Integrating Behavioral Health and Clinical Care to End the HIV Epidemic among Black Men who have Sex with Men


Last reviewed:

Black men who have sex with men (BMSM) are more affected by HIV than any other group in the United States. In spite of recent incremental progress to reduce the rate of increase in new HIV infections, Black men continue to account for the largest proportion of new HIV diagnoses among MSM. Not only are they disproportionately more likely to be living with HIV, BMSM also may face barriers that make it difficult to engage and remain in HIV care. These can include multiple or intersecting experiences with stigma or bias related to their race, sexual/gender identity, mental health needs, and/or HIV status. Given the ambitious goals of the Ending the HIV Epidemic Initiative, we are exploring innovative ways to reach this traditionally marginalized population to escalate HIV prevention and treatment efforts.

Stigma can have long-lasting impacts on physical and mental health. Once diagnosed with HIV, BMSM are at higher risk for poor health outcomes compared to their peers. Among BMSM with HIV, experiences of discrimination add to their cumulative burden of stress and can increase their vulnerability for depression, substance use, and other mental health issues.[1] People with untreated mental or behavioral health issues are also less likely to be retained in care or be virally suppressed.[2] These findings indicate the potential benefits of integrated clinical and behavioral health services to engage and retain BMSM in HIV care.

The HRSA Ryan White HIV/AIDS Program Part F: Special Projects of National Significance (SPNS) initiative, Implementation of Evidence-Informed Behavioral Health Models to Improve HIV Health Outcomes for Black Men who have Sex with Men, is a three-year initiative that funds eight demonstration sites across the country to implement evidence-informed behavioral health interventions and/or models of care (MOCs) to engage, link, and retain BMSM with HIV in medical care and supportive services. The interventions/MOCs focus on strategies to integrate behavioral health services with HIV care to specifically address the needs of BMSM with HIV and improve their health outcomes. Such interventions include a social marketing campaign, an intensive case management program, recreation-based peer supports, and motivational interviewing. Each site adapted one of the four MOCs to create interventions that integrate HIV clinical and behavioral health care for BMSM with HIV in their respective communities. Further, HRSA SPNS awarded a cooperative agreement to NORC at the University of Chicago to design and implement a culturally-responsive, sequential, transformative, mixed-method study to evaluate the impact of the Initiative for all eight recipients. This multisite evaluation will assess barriers and facilitators to implementation, the impact of HIV clinical and behavioral health outcomes, and the costs of adapting and implementing interventions.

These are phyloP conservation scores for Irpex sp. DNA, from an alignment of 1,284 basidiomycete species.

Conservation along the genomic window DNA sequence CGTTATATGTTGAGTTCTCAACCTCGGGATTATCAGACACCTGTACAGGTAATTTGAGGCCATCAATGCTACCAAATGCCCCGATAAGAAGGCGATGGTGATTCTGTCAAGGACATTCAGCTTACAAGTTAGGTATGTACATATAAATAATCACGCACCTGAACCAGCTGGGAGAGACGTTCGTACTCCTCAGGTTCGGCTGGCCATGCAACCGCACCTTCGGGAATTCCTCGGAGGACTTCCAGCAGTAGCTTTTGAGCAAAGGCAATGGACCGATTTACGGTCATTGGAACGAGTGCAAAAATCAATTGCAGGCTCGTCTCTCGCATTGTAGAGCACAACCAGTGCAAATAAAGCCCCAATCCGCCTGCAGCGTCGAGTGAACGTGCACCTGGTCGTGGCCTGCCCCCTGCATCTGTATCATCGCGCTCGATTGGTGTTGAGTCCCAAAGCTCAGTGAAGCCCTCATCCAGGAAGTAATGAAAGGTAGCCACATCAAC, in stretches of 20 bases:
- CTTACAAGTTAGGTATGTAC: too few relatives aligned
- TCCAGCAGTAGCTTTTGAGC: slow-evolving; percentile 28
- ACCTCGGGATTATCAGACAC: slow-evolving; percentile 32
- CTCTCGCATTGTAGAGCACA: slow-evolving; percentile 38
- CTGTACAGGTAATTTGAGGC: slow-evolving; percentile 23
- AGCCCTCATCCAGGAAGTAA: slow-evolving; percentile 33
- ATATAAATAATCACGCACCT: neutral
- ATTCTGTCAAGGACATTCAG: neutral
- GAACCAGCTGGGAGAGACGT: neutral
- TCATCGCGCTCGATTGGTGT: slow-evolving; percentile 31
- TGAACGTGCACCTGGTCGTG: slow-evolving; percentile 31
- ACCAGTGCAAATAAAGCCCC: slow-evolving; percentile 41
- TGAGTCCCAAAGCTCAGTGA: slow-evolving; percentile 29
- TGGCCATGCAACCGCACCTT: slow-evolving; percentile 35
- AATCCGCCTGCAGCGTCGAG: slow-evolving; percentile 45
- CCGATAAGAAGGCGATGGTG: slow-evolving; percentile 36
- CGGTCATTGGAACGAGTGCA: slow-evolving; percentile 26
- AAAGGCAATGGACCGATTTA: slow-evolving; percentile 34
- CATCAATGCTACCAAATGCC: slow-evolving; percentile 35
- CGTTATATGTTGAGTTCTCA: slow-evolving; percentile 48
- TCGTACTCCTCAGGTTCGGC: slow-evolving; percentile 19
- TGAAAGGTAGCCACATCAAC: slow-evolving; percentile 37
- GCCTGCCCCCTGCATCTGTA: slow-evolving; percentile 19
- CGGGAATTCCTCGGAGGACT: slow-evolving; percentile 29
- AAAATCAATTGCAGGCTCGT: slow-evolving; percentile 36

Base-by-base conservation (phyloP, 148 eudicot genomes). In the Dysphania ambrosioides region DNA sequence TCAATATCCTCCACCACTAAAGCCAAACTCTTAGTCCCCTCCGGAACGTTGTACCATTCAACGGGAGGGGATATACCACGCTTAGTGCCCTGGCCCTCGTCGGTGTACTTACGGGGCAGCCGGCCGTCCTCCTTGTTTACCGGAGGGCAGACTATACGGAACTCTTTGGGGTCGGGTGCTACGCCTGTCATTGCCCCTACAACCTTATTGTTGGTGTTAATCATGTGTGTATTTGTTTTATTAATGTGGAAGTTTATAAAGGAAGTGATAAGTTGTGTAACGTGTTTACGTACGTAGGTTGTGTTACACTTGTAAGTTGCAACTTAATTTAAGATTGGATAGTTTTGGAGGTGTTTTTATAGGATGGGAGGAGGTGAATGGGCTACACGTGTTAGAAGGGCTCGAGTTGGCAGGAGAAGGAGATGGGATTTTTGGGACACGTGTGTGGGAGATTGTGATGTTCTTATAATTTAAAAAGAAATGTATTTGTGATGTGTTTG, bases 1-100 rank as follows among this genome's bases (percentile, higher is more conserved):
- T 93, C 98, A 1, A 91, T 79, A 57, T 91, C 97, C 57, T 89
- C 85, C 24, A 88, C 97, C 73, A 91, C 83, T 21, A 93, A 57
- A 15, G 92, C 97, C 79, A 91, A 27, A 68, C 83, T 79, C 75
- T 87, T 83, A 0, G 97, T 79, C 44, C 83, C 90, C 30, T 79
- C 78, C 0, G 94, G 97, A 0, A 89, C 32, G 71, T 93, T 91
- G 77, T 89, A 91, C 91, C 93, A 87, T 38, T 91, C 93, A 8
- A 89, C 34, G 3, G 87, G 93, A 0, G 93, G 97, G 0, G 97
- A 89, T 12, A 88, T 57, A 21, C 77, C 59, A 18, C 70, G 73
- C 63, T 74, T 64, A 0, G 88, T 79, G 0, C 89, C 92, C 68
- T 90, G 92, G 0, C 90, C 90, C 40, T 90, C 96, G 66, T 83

As of October 15, 2020, all recipients completed adaptation of their interventions and are implementing interventions to integrate clinical and behavioral health care for BMSM with HIV. To date, recipients have recruited and enrolled 630 eligible BMSM into the multi-site evaluation.

From baseline data of 304 clients, a preliminary analysis determined 177 (58%) clients received HIV medical care in the 12 months preceding enrollment and 140 (46%) clients were screened for behavioral health needs. Of those screened, 97 (69%) reported they need behavioral health care. However, only 17 (18%) of those who screened positive received a referral to behavioral health care in the previous 12 months and only 9 (53%) clients received this type of care. These findings reveal gaps in care the SPNS BMSM Initiative seeks to address.

These early analyses of baseline data demonstrate clients’ need for behavioral health support. They also highlight an opportunity for the SPNS BMSM Initiative to fill this need by linking clinical and behavioral health/support service care for this vulnerable population. Ongoing data analysis will further explore relationships between clients’ self-reported characteristics, exposure to intervention components and clinically reported health outcomes across the HIV care continuum. Final results will inform implementation of culturally-responsive, patient-centered care to help BMSM with HIV obtain HIV medical care, behavioral health, and support services.

[1] Buttram ME, Kurtz SP, and Surratt HL. Substance Use and Sexual Risk Mediated by Social Support among Black Men. J Community Health. 2013 Feb; 38(1): 62–69.

[2] Zuniga JA. The Role of Depression in Retention in Care for Persons Living with HIV. AIDS Patient Care STDS. 2016 Jan 1: 30(1): 34-38.

Browse more by: